I wondered whether I could pick your brains about this topic...
A guitar I made recently had the bridge peel off. It was originally glued with titebond original; I have a feeling the reason for the failure was the oily nature of this wood (the fretboard extension had also come unglued).
It's now got to be glued back on. Having done a dry run, clamping the bridge down, I noticed there is a considerable gap under the bridge, even under clamping pressure. I've attached a photo: the gap seems to extend from the back of the main body of the bridge (i.e. excluding the wings) inwards for a distance of about 1cm. I estimate the width to be around 0.2mm (0.008").
I think titebond is out of the question for this job, due to the gap. My thoughts then turned to Hot Hide Glue: I've read that it has reasonable gap-filling properties...
Having not used HHG before, I have a few questions:
Do you think Hide Glue would be an appropriate choice here?
What would be the best way to prep the glueing surfaces (after having removed the old glue)? (I was thinking simply sand the cocobolo to a fresh surface and glue from there...)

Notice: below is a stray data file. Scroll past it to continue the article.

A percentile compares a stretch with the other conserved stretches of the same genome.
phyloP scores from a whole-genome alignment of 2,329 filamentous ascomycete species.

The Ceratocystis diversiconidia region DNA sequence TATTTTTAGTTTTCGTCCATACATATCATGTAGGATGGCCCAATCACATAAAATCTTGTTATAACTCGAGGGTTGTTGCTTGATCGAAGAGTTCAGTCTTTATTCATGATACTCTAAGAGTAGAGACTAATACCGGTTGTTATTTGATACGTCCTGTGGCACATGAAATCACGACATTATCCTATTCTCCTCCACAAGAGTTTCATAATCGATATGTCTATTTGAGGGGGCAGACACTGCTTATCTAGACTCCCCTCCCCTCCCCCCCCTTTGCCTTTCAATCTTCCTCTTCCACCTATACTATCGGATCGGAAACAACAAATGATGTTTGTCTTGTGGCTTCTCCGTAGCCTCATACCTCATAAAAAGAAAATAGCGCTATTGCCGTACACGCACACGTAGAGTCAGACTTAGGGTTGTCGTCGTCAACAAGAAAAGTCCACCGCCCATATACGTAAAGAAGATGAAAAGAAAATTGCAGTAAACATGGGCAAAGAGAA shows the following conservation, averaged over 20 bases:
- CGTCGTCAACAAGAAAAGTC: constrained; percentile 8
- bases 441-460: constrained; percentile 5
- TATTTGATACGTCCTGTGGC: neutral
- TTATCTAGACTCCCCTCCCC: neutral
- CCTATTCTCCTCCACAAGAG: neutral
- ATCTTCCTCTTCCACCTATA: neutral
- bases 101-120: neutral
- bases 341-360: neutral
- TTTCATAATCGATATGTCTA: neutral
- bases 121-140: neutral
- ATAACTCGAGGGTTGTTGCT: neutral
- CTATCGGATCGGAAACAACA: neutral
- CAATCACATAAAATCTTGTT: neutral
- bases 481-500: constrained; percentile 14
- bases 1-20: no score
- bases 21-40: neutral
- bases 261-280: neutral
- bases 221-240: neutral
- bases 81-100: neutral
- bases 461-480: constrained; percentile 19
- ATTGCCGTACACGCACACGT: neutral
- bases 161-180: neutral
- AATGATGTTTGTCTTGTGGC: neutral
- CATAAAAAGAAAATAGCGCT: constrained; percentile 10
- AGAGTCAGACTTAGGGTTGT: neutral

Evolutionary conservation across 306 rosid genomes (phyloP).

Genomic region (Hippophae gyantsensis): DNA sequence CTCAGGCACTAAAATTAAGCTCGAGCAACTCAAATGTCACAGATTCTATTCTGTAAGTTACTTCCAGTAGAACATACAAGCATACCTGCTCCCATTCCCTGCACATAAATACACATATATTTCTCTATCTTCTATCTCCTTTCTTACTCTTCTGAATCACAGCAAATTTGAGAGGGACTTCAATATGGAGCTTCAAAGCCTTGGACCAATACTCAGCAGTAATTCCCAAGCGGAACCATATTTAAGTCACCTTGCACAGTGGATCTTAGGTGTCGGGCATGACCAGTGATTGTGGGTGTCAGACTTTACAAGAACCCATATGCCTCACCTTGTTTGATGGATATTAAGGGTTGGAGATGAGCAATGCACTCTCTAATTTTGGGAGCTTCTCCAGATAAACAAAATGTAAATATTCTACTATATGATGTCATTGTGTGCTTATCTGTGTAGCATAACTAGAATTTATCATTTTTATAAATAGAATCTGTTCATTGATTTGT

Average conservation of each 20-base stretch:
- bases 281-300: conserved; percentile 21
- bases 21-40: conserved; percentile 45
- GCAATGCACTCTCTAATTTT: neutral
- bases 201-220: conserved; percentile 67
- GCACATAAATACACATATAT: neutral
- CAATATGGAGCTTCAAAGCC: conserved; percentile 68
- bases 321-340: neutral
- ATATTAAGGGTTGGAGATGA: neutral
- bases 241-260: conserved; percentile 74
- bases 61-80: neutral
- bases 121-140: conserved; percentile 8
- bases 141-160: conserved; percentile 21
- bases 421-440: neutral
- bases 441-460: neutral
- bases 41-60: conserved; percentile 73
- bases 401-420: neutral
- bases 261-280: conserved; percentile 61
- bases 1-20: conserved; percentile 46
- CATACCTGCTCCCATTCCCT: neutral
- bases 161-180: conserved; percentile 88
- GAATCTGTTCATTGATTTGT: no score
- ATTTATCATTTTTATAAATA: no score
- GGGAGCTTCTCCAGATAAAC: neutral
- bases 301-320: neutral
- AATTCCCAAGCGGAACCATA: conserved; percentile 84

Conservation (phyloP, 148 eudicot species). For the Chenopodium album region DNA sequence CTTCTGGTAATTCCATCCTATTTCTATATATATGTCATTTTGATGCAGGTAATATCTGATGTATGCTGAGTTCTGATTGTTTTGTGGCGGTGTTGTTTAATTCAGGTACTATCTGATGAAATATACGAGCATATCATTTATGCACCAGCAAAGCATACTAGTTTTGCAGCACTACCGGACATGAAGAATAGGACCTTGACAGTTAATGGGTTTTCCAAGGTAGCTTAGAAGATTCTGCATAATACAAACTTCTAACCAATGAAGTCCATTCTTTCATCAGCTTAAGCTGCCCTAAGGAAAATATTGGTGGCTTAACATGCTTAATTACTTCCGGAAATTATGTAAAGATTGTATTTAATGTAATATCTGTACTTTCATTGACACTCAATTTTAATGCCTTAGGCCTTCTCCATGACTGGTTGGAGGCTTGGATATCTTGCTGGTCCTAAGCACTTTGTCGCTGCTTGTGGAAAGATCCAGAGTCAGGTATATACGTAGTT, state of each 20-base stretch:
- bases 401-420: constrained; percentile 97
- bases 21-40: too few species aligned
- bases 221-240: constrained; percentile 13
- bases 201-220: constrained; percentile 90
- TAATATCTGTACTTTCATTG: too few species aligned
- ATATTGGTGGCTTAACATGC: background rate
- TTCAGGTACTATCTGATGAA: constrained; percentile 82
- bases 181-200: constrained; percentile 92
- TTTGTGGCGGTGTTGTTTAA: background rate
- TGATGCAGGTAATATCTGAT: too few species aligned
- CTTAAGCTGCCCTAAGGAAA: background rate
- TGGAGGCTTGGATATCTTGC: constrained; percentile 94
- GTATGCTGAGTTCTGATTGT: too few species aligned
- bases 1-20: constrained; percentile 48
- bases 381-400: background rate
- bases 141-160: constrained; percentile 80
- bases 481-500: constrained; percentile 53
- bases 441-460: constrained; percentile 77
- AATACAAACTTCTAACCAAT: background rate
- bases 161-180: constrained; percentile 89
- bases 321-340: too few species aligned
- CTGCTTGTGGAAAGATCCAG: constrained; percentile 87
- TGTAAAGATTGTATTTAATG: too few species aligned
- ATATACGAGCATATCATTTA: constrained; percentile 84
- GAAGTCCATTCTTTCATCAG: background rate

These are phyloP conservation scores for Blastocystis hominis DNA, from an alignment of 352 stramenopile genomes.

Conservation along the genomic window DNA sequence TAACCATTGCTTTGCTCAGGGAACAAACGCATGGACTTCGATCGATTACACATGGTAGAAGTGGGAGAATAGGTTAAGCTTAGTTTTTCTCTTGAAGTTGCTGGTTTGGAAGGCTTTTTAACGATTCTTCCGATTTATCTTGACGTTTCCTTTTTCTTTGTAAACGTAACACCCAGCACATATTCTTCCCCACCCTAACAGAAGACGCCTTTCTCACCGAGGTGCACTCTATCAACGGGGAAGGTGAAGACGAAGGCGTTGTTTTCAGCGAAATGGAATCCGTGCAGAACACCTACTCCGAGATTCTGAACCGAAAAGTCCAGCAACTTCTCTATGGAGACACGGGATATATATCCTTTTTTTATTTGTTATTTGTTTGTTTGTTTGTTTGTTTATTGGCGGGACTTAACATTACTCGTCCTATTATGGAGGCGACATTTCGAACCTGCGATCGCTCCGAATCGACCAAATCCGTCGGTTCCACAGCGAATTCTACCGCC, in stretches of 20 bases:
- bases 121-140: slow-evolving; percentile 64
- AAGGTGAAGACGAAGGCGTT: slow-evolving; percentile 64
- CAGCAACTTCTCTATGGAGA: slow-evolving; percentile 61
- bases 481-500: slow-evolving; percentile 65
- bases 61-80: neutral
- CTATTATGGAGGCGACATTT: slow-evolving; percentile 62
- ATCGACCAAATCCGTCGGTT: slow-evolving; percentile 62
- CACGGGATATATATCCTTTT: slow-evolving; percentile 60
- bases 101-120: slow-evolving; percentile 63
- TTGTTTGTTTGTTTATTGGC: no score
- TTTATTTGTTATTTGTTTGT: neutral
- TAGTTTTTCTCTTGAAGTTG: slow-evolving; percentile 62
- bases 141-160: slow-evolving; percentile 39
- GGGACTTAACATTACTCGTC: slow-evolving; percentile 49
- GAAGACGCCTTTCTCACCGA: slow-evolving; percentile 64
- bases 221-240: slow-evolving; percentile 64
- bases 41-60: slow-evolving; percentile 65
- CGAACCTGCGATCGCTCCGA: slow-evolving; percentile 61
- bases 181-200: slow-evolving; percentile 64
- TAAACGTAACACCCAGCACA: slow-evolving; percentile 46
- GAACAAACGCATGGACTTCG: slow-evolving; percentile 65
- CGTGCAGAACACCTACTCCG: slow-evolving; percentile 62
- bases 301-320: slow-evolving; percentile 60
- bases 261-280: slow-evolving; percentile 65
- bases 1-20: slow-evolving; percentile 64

I reckon I can get the clamp on and tightened in about 60 sec. Would the open time be long enough, or would I have to work ore quickly?!
(Obviously, once I get my hands on some glue and some kind of gadget to heat it in I'll do a few practice runs on scrap, to get the feel of it).
Any advice or suggestions would be very much appreciated!
I don't know, Ned - that could have been a "tone burrito" not making any noise until about 45 minutes after it's consumed....:)
I thought that this burrito would really stick to your ribs but your comment makes me think it would be more accurate to say that it would really stick around.
This is from a long ago memory so I may have some details incorrect.
Canadian Luthier Mario Proulx uses squeeze bottles with a nozzle (like some ACC bottles) filled with dry HG. When he needs to use one he heats the bottle in the microwave or a hot bath and then uses the applicator tip to direct it to where he wants it to go. When he's done he lets the bottle cool and it's ready for the next time. No glue pot, no decomposition, no problem.
Edit: Mario Proulx's web site has pictures of his setup. Self explanatory and a lot of good ideas. That's true of the rest of the site, too. Here's the page with the glue setup, lower right corner: